In both case, you need to ask yourself if you are totally in peace with your sexual orientation. If you have not come out yet, you might need to speak to experimented people in order to know if you are sure enough of yourself. If you are, then it is probably time you come out with some people in your life, which will highly help to feel better and less isolated.
Being at peace with yourself about your sexual orientation will also help to cope with negative life experiences such as homophobia much better. When such an action will happen, you will not feel ashamed anymore but rather it will amplify your self-esteem and self-confidence. For this reason, you must be clear with yourself and what you want to be in your life.
Are There Different Steps Of Mental Health Deterioration?
When experiencing mental health issues, you will go through several phases:
- First you won’t be aware that you are going downhill. You will think your stress is just normal daily stress, but you’ll start to get isolated without realizing it.
- Next step is to become aware that things won’t get better on their own. You accept you have mental health issues and start to think of what you can do to solve them.
- Finally, you will find the support you need, either by coming out to some important people in your life who will help you to cope with this difficult time, or by seeking professional help to get emotional support.
This last step is often the most difficult as it is usually very hard to ask for help, especially when the second step comes late (e.g. if you already have suicide, violence or crime thoughts). If you have already come out to some people in your life, it might be easier to speak to someone, but if you haven’t, it is always hard to take the step to ask for professional help. Like it is often said, “sometimes, you just need someone to speak to”.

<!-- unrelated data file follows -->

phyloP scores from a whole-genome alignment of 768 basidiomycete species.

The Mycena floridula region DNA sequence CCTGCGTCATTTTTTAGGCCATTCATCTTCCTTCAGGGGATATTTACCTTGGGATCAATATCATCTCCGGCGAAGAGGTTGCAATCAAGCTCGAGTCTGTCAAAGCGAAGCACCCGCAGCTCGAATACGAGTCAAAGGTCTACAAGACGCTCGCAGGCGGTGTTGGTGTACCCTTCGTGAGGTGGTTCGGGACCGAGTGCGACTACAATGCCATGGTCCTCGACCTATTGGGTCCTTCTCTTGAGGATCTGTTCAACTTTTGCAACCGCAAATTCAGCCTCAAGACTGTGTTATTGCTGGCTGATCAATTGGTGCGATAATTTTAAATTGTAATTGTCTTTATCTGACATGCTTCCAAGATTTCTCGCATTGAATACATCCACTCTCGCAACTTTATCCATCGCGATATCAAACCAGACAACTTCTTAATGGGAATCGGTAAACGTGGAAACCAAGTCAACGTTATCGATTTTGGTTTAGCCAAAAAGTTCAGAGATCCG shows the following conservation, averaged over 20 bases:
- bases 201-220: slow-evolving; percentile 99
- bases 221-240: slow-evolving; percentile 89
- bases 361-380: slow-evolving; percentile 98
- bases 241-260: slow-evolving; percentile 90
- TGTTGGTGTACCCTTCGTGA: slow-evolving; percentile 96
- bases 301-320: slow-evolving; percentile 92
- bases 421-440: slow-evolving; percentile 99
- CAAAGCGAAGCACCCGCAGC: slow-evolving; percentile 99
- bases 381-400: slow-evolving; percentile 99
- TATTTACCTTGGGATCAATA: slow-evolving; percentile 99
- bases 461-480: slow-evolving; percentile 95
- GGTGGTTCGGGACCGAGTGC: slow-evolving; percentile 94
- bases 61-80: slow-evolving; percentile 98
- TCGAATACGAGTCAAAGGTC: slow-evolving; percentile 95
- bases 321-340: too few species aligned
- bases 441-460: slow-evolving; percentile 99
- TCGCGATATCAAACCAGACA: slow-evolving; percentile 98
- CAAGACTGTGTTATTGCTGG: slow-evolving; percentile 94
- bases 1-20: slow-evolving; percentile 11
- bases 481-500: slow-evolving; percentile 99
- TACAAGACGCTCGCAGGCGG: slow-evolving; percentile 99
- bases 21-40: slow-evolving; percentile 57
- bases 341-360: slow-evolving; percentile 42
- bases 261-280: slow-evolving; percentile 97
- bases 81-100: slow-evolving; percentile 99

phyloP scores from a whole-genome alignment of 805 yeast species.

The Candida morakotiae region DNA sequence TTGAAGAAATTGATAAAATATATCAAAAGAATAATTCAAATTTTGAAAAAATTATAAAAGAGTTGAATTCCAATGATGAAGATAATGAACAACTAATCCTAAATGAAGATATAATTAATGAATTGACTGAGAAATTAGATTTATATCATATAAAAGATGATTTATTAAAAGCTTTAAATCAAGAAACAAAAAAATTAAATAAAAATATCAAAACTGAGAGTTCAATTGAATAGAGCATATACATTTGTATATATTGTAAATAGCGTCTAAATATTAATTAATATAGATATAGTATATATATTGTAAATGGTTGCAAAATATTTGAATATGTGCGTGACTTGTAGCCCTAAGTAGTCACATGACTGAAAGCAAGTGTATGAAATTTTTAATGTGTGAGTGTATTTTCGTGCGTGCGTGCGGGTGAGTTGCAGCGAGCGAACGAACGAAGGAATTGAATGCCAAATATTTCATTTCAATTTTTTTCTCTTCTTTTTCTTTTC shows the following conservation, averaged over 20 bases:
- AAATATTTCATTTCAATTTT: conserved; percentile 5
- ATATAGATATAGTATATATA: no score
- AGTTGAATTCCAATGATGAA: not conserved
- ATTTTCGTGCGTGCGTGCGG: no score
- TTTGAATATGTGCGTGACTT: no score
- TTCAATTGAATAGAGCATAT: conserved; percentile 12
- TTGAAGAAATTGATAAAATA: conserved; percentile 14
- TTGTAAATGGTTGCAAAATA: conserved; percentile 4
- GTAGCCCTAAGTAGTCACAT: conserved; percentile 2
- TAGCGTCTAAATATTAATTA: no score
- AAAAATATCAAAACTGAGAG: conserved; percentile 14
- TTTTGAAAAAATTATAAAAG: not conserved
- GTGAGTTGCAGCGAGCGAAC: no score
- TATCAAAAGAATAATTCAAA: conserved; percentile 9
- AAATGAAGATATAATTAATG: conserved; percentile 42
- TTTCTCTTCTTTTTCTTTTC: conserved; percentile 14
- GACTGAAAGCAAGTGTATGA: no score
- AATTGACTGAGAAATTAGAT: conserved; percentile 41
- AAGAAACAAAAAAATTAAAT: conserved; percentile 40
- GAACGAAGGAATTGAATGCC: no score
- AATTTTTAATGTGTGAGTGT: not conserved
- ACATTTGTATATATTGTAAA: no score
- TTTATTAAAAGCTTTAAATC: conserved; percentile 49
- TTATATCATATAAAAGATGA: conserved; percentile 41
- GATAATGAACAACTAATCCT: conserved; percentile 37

Be Strong And Ask For Help
In this case, you really need to be strong and do it. For this, remember that making the decision to take the phone and dial a number takes less than a minute. You don’t need to be strong for a long time to get help, but just for a minute. Find the number of a mental health hotline and call. They might not bring you all the help you need but they are used to hearing situations like yours and they won’t judge. If really you need more than what they can bring you, they will signpost you to more appropriate services.
Note that if you are redirected to a mental health center and that you book an appointment with a psychologist for example, your mental health condition might deteriorate between you helpline call and the day of the appointment. During this time, your strength and courage will likely be weaker and you might want to cancel the appointment or just not show up. To avoid this, plan a new helpline call the day or the morning before your appointment. It will help you to keep strong and make sure you show up.